Sunday, April 17, 2016

Could a climate s**tstorm be brewing?

What we’re doing to the Earth has no parallel in 66 million years, scientists say

By Chris Mooney, Washington Post, March 21

If you dig deep enough into the Earth’s climate change archives, you hear about the Palaeocene-Eocene Thermal Maximum, or PETM. And then you get scared.

This is a time period, about 56 million years ago, when something mysterious happened — there are many ideas as to what — that suddenly caused concentrations of carbon dioxide in the atmosphere to spike, far higher than they are right now. The planet proceeded to warm rapidly, at least in geologic terms, and major die-offs of some marine organisms followed due to strong acidification of the oceans.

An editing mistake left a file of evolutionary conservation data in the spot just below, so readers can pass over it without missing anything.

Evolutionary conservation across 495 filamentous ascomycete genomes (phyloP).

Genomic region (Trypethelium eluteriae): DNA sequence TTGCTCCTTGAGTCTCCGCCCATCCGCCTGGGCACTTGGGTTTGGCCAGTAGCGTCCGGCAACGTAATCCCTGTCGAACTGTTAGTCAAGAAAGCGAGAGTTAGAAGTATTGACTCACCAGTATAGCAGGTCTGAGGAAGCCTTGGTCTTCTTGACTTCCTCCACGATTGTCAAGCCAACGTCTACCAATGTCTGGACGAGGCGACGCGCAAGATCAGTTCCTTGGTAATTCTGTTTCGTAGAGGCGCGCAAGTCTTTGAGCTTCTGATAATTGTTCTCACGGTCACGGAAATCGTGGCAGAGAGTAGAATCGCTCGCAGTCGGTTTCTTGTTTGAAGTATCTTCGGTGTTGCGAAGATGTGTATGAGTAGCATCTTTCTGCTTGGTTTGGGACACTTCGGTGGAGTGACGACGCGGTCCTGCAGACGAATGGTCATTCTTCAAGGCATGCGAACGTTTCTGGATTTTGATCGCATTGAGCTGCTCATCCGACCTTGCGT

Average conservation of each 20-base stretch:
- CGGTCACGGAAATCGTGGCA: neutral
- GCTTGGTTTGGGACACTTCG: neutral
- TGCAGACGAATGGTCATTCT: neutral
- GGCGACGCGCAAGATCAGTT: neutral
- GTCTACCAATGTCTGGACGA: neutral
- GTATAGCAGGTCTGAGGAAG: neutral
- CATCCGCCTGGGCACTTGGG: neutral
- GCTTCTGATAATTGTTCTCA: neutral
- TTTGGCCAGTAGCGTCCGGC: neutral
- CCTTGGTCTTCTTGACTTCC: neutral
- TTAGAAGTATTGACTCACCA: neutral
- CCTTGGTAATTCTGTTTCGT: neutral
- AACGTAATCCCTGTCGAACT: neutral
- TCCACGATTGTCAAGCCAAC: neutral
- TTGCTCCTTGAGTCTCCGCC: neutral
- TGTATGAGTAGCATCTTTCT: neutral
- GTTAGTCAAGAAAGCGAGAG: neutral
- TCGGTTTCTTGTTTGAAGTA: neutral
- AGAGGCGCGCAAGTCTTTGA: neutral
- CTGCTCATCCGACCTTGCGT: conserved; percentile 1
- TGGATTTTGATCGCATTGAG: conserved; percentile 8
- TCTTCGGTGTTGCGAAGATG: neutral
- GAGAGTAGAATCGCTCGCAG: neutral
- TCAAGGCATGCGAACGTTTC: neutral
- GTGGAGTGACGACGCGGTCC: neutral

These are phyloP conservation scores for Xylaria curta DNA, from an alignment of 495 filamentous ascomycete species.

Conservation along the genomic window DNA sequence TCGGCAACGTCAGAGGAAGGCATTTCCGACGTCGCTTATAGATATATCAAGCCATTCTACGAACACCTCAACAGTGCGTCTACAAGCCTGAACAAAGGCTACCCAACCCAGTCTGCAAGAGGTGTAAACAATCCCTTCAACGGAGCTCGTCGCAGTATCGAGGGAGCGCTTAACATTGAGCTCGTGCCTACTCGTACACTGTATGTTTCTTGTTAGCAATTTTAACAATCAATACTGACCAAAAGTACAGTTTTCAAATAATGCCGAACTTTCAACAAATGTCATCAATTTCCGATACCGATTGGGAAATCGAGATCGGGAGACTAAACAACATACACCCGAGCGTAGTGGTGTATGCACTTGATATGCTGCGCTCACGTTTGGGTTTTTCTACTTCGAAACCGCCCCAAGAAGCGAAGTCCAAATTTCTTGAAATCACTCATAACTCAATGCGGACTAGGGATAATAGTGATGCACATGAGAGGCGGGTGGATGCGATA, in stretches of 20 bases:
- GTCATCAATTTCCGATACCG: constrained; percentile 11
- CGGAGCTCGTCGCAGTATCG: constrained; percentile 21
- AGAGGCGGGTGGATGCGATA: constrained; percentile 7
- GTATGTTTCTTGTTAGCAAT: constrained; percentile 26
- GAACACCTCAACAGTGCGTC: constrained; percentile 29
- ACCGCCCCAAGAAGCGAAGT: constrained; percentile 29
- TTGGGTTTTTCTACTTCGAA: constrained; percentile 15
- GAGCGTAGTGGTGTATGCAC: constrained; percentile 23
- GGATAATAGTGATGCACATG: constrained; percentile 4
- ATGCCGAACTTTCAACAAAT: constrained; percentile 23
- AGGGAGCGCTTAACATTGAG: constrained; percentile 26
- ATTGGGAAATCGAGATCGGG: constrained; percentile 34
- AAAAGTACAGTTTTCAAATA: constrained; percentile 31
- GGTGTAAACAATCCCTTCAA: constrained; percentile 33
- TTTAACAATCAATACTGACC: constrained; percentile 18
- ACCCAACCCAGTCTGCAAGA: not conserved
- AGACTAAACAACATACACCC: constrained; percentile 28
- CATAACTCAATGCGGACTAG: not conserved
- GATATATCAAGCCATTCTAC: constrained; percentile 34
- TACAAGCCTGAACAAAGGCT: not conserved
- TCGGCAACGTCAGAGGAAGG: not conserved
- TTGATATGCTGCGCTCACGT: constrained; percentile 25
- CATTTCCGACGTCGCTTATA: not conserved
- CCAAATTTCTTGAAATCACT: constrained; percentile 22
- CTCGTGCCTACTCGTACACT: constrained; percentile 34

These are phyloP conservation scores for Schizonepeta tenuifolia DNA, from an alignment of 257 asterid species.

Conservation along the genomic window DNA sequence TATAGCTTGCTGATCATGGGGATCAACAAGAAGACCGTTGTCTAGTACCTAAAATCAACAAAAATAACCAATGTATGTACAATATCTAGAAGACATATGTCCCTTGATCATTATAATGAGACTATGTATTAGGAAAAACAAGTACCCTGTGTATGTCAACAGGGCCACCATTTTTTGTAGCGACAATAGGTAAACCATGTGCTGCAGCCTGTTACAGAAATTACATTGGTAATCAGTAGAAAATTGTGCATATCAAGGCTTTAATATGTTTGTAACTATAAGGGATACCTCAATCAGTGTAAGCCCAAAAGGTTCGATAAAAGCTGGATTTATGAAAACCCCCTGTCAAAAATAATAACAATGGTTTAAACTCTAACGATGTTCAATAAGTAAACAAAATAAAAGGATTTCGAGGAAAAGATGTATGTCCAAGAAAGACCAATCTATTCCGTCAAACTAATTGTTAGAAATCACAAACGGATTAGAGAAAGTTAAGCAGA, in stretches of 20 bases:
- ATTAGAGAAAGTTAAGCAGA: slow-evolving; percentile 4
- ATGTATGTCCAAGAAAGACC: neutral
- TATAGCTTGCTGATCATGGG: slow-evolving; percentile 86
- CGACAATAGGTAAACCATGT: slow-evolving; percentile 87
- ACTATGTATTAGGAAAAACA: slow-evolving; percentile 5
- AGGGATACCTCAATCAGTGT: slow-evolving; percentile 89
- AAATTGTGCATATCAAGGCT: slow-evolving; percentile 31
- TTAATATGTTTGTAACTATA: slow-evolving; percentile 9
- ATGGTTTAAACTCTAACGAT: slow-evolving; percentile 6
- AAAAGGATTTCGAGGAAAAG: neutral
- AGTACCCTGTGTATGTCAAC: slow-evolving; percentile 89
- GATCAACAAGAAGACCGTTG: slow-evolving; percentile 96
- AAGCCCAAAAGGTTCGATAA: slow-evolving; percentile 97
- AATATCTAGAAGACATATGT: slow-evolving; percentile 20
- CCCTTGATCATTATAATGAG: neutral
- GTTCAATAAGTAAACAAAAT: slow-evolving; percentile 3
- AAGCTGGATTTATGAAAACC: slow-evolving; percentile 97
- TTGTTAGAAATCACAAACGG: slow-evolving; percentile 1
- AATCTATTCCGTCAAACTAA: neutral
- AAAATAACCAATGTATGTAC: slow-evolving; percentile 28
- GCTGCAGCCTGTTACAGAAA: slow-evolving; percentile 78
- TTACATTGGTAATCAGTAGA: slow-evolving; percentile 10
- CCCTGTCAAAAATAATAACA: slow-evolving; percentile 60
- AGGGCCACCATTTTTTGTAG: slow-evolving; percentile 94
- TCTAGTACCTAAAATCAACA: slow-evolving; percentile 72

The cause of the PETM has been widely debated. Some think it was an explosion of carbon from thawing Arctic permafrost. Some think there was a huge release of subsea methane that somehow made its way to the atmosphere — and that the series of events might have been kickstarted by major volcanic eruptions.

In any case, the result was a hothouse world from pole to pole, some 5 degrees Celsius warmer overall. But now, new research suggests, even the drama of the PETM falls short of our current period, in at least one key respect: We’re putting carbon into the atmosphere at an even faster rate than happened back then.

(More here.)

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